House Republican offers bill to create 'return to work bonus'

House Republican offers bill to create 'return to work bonus'
© Greg Nash

A prominent GOP House lawmaker on Monday introduced legislation to create a "return to work bonus," an idea gaining traction among Republicans concerned about the $600-per-week boost to unemployment benefits enacted in March amid the coronavirus pandemic.

Under the bill from Rep. Kevin BradyKevin Patrick BradySupreme Court rulings reignite Trump oversight wars in Congress House fires back at Trump by passing ObamaCare expansion Congress set for fight over expiring unemployment relief MORE (Texas), the top Republican on the House Ways and Means Committee, people who had been receiving unemployment benefits and return to work would be able to receive up to two weekly payments of $600, or one lump-sum payment of $1,200. The benefit would be available through July 31, when the $600 increase to weekly unemployment benefits expires.

"Through a Return To Work Bonus — which would allow workers to keep up to two weeks of unemployment benefits if they accept a job offer — we can make sure these temporary job losses don’t turn into permanent ones," Brady said in a statement.

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“We need these workers. Unless we can reconnect these workers with these Main Street businesses soon, that business may no longer be there," he added. "This proposal is an important part in preventing a prolonged recession.”

The bill comes as Democrats and Republicans are divided over the increase to unemployment benefits as states begin to lift restrictions on businesses that were enacted to help fight the spread of COVID-19.

Many Democrats want the $600 increase to weekly unemployment benefits to be extended past July, arguing that many people will still be unemployed and need assistance when the current increased benefits expire. But Republicans are worried that the increased benefits are discouraging people from going back to work because some are now receiving more in unemployment benefits than they were in wages before they lost their jobs. 

Brady isn't the only GOP lawmaker who has expressed interest in a return-to-work bonus. Sen. Rob PortmanRobert (Rob) Jones PortmanSenate GOP hedges on attending Trump's convention amid coronavirus uptick Koch-backed group urges Senate to oppose 'bailouts' of states in new ads Romney, Collins, Murkowski won't attend GOP convention MORE (R-Ohio) has floated a proposal under which people who go back to work receive a $450-per-week benefit for a period of time on top of their wages. And White House economic adviser Larry KudlowLawrence (Larry) Alan KudlowMORE said last week that this concept is something that the administration is "looking at very carefully."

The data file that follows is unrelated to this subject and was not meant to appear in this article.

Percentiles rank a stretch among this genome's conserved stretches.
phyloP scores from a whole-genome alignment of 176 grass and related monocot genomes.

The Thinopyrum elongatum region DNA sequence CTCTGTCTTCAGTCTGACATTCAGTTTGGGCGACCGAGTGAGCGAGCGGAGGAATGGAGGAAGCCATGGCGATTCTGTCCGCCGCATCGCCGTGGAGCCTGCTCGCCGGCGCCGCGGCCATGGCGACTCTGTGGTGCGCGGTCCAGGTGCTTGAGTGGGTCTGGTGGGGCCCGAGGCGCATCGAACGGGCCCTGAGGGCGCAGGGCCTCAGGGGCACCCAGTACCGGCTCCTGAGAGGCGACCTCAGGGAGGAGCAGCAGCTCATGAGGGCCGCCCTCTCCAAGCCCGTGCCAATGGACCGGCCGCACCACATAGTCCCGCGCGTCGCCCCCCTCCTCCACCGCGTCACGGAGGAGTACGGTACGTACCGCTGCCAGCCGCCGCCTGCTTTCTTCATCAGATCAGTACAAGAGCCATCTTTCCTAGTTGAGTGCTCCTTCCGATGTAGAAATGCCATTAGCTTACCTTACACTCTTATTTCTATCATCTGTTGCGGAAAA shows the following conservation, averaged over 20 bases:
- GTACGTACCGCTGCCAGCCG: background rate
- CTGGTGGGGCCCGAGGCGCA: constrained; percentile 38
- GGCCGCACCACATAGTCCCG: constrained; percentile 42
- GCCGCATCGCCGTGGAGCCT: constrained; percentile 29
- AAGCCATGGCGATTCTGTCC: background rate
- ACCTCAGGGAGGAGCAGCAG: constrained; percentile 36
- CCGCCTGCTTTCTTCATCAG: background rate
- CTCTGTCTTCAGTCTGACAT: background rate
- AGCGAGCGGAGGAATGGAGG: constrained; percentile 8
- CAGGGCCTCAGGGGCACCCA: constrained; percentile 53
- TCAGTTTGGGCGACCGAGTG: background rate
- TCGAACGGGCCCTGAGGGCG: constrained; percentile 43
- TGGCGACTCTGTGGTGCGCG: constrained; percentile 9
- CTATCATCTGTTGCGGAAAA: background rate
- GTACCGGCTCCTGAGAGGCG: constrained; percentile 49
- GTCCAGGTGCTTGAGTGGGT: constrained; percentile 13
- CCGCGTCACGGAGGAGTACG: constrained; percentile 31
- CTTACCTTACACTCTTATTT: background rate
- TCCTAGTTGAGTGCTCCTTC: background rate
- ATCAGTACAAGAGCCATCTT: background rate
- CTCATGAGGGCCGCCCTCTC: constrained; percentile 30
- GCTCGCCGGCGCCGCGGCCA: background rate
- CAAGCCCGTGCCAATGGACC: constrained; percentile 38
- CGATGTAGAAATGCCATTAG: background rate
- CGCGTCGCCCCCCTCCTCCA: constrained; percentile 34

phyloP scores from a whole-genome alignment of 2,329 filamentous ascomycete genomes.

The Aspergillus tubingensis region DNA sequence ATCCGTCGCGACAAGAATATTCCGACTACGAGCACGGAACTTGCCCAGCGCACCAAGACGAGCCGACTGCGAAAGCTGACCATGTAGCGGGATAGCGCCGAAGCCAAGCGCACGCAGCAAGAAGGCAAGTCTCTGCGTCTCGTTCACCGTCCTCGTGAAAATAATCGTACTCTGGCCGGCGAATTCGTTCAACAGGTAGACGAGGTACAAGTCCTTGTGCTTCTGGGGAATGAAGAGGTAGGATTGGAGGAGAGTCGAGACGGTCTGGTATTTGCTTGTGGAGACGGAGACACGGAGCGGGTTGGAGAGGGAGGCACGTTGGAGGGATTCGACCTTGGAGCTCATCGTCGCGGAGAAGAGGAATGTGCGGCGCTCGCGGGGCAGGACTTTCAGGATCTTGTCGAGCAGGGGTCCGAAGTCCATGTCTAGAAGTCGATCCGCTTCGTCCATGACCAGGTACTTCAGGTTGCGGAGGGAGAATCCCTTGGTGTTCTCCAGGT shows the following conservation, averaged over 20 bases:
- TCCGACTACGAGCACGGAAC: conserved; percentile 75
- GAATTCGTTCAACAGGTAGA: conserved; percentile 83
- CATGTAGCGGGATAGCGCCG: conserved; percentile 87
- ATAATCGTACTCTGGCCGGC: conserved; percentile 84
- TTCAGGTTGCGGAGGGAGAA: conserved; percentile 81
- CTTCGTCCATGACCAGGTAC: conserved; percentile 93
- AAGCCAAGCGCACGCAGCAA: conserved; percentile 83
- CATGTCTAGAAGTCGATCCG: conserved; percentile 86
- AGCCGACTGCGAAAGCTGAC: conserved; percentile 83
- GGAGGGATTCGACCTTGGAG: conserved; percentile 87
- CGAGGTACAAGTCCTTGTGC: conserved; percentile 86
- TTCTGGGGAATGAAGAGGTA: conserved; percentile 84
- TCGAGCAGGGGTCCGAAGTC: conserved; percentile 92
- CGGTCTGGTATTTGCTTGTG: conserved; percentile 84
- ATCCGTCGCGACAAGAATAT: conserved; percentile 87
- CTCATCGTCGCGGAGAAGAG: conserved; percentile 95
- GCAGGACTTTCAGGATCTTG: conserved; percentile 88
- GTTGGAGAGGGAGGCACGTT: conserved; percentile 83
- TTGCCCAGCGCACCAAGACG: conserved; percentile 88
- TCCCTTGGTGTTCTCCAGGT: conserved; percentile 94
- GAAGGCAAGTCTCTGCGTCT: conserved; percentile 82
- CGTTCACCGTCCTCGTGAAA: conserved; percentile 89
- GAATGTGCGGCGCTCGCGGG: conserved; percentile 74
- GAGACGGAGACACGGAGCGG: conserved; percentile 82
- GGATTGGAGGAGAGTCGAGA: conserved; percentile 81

In addition to the provision about the return-to-work bonus, Brady's bill also includes one to direct states to have reporting mechanisms for employers to notify states when someone refuses a job offer, and to direct states to send notices to unemployment benefit claimants about their state's return-to-work laws and their rights to refuse to return to work.

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Meanwhile, the top Democrat on the Senate Finance Committee, Ron WydenRonald (Ron) Lee WydenTrump administration to impose tariffs on French products in response to digital tax Mnuchin: Next stimulus bill must cap jobless benefits at 100 percent of previous income Congress must act now to fix a Social Security COVID-19 glitch and expand, not cut, benefits MORE (Ore.), said Monday that the next coronavirus relief package needs to include automatic extensions of enhanced unemployment benefits tied to economic conditions. Wyden made his comment after Senate Majority Leader Mitch McConnellAddison (Mitch) Mitchell McConnellHillicon Valley: Facebook considers political ad ban | Senators raise concerns over civil rights audit | Amazon reverses on telling workers to delete TikTok Ernst: Renaming Confederate bases is the 'right thing to do' despite 'heck' from GOP Advocacy groups pressure Senate to reconvene and boost election funding MORE (R-Ky.) said that the next coronavirus stimulus legislation would be the last one.

“With Mitch McConnell pledging that the next COVID-19 relief package will be the last, Democrats must make triggers for unemployment benefits non-negotiable," Wyden said in a statement. 

Wyden released a proposal last month that would continue boosting the temporary higher weekly unemployment benefits until a state's three-month average unemployment rate falls below 11 percent. The amount of enhanced unemployment benefits would then be reduced as the unemployment rate falls.

"Failure to implement triggers now will make it exponentially harder to ensure economic recovery and pass legislation to address our many challenges, from protecting Social Security to lowering prescription drug prices,” he said.